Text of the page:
Sheep threat fenced out Estimates of CJD risk from sheep remain woolly.

10 January 2002 TOM CLARKE

If mad cow disease has spread to British sheep, the ongoing risk of human infection from eating sheep products may be greater than the existing threat from cattle, predicts new research.

The risk of getting variant Creutzfeldt-Jakob disease (vCJD) - the human form of bovine spongiform encephalopathy (BSE, or mad cow disease) - from sheep could be negligible. Or it could boost the total possible number of deaths (including those caused by cattle) from vCJD to 150,000, researchers calculate1.

The huge variability in the possible number of deaths reflects how little concrete data there is on BSE in sheep and its transmission to humans. As of December 2001 there have been 102 confirmed deaths from vCJD in Britain.

A comprehensive, five-year experiment to find evidence of BSE in British sheep ended in spectacular failure last year when sheep brain samples were found to be contaminated with cow tissue2. Assuming that BSE had first jumped from cows to sheep, epidemiologist Neil Ferguson and colleagues at Imperial College in London attempted to estimate the likely risk of human vCJD infection.

Using data for animals that were experimentally infected with BSE, they created a computer model to calculate the best- and worst-case scenarios for the spread of BSE within the sheep flock and then on to humans. "We cannot exclude the possibility that the epidemic is very large," says Ferguson. He adds, however, that the worst-case situation is by far the most unlikely.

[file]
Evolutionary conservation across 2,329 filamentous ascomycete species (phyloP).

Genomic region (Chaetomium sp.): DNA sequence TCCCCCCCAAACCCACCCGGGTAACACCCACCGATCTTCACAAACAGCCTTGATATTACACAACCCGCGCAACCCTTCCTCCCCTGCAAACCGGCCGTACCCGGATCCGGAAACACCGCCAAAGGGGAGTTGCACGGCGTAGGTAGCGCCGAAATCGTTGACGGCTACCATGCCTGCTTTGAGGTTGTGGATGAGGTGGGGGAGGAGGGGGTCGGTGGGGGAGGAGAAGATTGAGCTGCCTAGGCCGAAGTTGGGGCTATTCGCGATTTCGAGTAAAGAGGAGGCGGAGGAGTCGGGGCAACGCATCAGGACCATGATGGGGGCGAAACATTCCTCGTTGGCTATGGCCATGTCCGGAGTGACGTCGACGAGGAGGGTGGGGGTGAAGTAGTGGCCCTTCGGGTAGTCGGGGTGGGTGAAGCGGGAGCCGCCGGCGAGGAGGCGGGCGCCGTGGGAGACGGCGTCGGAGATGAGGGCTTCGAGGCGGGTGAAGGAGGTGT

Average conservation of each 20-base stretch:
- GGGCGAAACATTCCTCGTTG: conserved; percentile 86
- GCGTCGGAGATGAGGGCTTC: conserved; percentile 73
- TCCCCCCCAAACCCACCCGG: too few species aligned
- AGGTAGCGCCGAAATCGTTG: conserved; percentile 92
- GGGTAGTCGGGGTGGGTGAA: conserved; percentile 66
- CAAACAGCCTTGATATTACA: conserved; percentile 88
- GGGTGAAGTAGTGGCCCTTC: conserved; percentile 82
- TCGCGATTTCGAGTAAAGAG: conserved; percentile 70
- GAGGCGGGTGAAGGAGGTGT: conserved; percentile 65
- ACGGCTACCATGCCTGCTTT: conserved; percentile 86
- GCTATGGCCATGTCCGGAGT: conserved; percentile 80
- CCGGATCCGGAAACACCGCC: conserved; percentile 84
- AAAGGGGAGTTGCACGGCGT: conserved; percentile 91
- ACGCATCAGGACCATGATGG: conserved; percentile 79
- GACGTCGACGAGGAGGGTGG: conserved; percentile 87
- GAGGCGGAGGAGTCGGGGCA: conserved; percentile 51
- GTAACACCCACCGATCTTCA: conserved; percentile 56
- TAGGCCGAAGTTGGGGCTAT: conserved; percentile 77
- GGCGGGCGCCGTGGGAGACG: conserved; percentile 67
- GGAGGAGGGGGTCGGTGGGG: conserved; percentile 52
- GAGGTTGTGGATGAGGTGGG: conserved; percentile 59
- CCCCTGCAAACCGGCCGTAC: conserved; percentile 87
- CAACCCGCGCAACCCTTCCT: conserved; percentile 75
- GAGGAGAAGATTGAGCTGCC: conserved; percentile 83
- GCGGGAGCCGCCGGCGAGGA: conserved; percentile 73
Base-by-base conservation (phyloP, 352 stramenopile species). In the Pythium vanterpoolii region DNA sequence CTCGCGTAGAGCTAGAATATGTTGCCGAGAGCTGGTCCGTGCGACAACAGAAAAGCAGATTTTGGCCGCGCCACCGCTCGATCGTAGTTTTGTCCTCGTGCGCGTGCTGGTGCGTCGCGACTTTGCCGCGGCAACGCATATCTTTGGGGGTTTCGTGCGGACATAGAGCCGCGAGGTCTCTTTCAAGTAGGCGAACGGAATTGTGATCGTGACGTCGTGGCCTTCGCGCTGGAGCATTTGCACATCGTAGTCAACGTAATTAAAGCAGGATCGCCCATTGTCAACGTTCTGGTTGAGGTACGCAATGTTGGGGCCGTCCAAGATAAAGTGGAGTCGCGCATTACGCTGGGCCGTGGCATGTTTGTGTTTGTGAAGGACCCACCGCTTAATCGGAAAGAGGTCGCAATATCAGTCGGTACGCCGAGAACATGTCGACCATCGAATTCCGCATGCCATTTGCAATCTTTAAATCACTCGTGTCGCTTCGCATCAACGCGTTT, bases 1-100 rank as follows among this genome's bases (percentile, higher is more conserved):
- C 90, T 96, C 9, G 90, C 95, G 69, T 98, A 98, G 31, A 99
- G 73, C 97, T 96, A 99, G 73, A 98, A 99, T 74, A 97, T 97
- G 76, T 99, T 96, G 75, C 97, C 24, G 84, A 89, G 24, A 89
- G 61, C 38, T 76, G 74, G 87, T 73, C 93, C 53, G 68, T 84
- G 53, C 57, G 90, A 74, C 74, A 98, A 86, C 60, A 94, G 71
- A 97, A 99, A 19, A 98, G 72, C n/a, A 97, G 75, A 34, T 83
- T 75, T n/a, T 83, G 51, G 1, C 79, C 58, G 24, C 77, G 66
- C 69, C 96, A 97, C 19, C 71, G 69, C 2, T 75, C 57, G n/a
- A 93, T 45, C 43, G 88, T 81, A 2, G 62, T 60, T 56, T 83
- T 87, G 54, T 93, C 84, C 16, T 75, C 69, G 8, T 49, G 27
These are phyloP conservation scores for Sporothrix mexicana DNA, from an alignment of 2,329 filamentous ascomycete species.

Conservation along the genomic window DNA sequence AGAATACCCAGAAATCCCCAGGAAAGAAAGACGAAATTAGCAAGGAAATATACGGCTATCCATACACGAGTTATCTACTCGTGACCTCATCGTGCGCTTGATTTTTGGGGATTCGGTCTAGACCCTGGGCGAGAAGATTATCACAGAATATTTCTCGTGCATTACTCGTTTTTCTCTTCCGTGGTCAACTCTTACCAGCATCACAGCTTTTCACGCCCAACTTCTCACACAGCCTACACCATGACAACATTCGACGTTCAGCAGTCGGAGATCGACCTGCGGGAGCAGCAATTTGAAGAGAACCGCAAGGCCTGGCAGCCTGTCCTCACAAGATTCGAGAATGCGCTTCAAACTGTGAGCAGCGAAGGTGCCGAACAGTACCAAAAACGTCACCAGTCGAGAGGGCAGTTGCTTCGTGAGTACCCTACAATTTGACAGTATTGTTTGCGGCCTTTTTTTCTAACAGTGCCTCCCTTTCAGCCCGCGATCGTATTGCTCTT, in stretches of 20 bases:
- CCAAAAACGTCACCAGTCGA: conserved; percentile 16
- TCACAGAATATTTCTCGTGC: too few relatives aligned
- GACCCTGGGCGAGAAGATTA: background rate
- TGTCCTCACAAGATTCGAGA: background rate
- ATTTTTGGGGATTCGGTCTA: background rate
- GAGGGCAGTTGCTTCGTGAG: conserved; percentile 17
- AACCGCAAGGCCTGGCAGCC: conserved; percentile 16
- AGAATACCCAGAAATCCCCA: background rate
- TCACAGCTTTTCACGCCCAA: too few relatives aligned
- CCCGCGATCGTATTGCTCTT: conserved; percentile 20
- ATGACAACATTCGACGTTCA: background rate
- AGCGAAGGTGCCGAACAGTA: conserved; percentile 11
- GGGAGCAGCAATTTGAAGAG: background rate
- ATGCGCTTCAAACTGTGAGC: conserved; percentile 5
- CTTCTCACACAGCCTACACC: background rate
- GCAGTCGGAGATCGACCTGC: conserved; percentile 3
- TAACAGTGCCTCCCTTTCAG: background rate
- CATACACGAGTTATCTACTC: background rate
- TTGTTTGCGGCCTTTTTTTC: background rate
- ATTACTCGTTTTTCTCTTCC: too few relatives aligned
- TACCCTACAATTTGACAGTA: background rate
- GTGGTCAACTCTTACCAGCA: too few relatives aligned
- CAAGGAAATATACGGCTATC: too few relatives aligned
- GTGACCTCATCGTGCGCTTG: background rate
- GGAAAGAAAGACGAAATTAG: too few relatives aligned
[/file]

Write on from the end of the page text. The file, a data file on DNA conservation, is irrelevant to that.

First, it is possible that BSE never infected sheep. "There's nothing to indicate that there's something out there," argues Rowland Kao, an epidemiologist at the University of Oxford.

Records of what sheep were fed at the height of the BSE epidemic show that they were probably rarely exposed to BSE-infected cow material. "We know that at least one million cattle were infected with BSE; in sheep it is about 100 times less than that," estimates Ferguson.

The worst-case scenario also assumes that BSE can spread from sheep to sheep in the same way as scrapie, a similar disease that occurs naturally in the flock. BSE cannot, however, pass naturally from cow to cow.

It is also virtually impossible to calculate accurately the possible number of deaths from vCJD. Little is known about how long it takes for vCJD to kill people, or whether the disease can cross the species barrier from sheep to humans. "The numbers themselves are not that important," argues Kao.

Ferguson claims that his calculations put absolute limits on the likelihood of infection, and point to where more data is needed. "It highlights the uncertainties," he says.

Having prepared techniques for calculating risk, it will be possible to assess the danger posed by sheep as soon as data become available on the prevalence of BSE in the flock, argues Ferguson. "We now have a suite of analytical tools to analyse any data coming through," he says. Such data could be available within a year.

References Ferguson, N. M., Ghani, A. C., Donnelly, C. A., Hagenaars, T. J. & Anderson, R. M. Estimating the human health risk from possible BSE infection of the British sheep flock. Nature, 413, 709, (2002).
Butler, D. Brain mix-up leaves BSE research in turmoil. Nature, 413, 760, (2001).